Herzberg set out to determine the effect of attitude on motivation and found people who felt good about their job gave different responses to people who felt bad. He found certain characteristics of a job are consistently related to job satisfaction but different factors are associated with job dissatisfaction. The slide shows these markers. Herzberg labels Dissatisfaction factors as Hygiene factors. It is interesting to note that many of the satisfaction markers correlate to the fourth and fifth levels of Maslow’s theory.
He emphasises that the opposite of Satisfaction is not Dissatisfaction but No Satisfaction and that the opposite of Dissatisfaction is No Dissatisfaction. In other words removing something that causes dissatisfaction does not necessarily result in satisfaction, it can merely mean there is no dissatisfaction. For example, if you give someone a promotion in a hostile working environment it will not necessarily result in satisfaction. Eliminating dissatisfying factors may result in a “peaceful” work environment will may not necessarily increase performance.
These distinctions are important in developing a motivation strategy.
The table above is the correlation of 12 different investigations, many carried out in the US but also some from countries like Finland and Hungary. The results of individual studies were basically in-line with the correlated results.
From these studies it appears that a two step policy needs to be adopted to improve staff motivation.
The first step is to Eliminate factors causing job dissatisfaction, the hygiene factors. There include:
- Fixing poor and obstructive company policies.
- Provide effective, supportive and non-intrusive supervision.
- Create and support a culture of respect and dignity for all team members.
- Ensure that wages are competitive.
- Build job status by providing meaningful work for all positions.
- Provide job security.The second stage is to create conditions for job satisfaction. Herzberg suggests examing a job and finding ways to “enrich” that job and this is achieved by:
- Providing opportunities for achievement.
- Recognizing people’s contributions.
- Creating work that is rewarding and that matches people’s skills and abilities.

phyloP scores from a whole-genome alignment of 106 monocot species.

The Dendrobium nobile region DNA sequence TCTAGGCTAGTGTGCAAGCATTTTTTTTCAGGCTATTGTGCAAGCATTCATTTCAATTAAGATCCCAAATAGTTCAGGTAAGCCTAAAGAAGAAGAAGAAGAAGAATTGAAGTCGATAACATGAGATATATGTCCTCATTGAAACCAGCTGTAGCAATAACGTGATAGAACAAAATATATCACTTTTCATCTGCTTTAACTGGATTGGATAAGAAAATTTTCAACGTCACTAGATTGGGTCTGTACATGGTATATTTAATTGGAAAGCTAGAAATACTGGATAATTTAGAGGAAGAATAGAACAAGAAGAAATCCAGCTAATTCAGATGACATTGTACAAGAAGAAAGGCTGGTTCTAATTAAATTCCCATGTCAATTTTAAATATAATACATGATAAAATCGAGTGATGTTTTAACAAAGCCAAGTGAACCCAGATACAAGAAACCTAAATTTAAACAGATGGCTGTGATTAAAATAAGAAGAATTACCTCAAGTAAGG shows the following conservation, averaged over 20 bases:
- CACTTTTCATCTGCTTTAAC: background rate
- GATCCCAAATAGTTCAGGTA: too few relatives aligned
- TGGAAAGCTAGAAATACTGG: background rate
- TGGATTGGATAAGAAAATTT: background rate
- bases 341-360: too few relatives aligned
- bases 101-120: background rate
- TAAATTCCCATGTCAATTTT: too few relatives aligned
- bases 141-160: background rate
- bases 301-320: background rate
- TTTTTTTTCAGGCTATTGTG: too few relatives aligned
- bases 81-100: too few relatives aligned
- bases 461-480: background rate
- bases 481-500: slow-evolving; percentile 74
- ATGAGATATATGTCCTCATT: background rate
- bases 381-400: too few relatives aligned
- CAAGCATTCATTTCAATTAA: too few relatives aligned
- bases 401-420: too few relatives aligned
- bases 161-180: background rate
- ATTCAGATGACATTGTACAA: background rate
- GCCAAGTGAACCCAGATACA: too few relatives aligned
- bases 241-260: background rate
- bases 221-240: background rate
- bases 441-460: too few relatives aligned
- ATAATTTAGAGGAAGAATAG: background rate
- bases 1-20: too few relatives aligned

- Giving as much responsibility to each team member as possible.
- Providing opportunities to advance in the company through internal promotions.
• Offering training and development opportunities, so that people can pursue the positions they want within the company.
The ultimate goal is self-actualisation and it is implicit that most people strive for this, but it has to be accepted that self-actualisation is a personal concept which is influenced by a multitude of external factors. The organisation must perform a dynamic and delicate balancing act to ensure the needs of the organisation are achieved
Whilst salary can be a factor, because it enables us to satisfy our basic human needs, it is only one of many that employers need to satisfy. Offers of health care, bonuses and other benefits have, in the past, have been part of the motivation arsenal, but for many employees these “carrots” have become standard parts of a rewards package. Herzberg believes the aim of the employers is to find more imaginative ways to help employees achieve self-actualisation as a means of motivating staff and improving production.
Herzberg’s work is not without it critics, the main criticism is that it assumes a correlation between job satisfaction and productivity and he has not explored this in his article . However the influence of his theories upon subsequent work infers there is merit in his theory.
I will try to add my slides later,
One thing I really feel has helped me was SBI
One I find useful at home is don’t blame listen, look around another is offer advice and take the advice. these can be used at home as well as in the office.
Be positive, I feel I have been negative at home and positive at work so need to take a leaf out of this book. What could I do better, Ie why do I get angry get better at being positive and do things better. Like at work when diagnosing issues.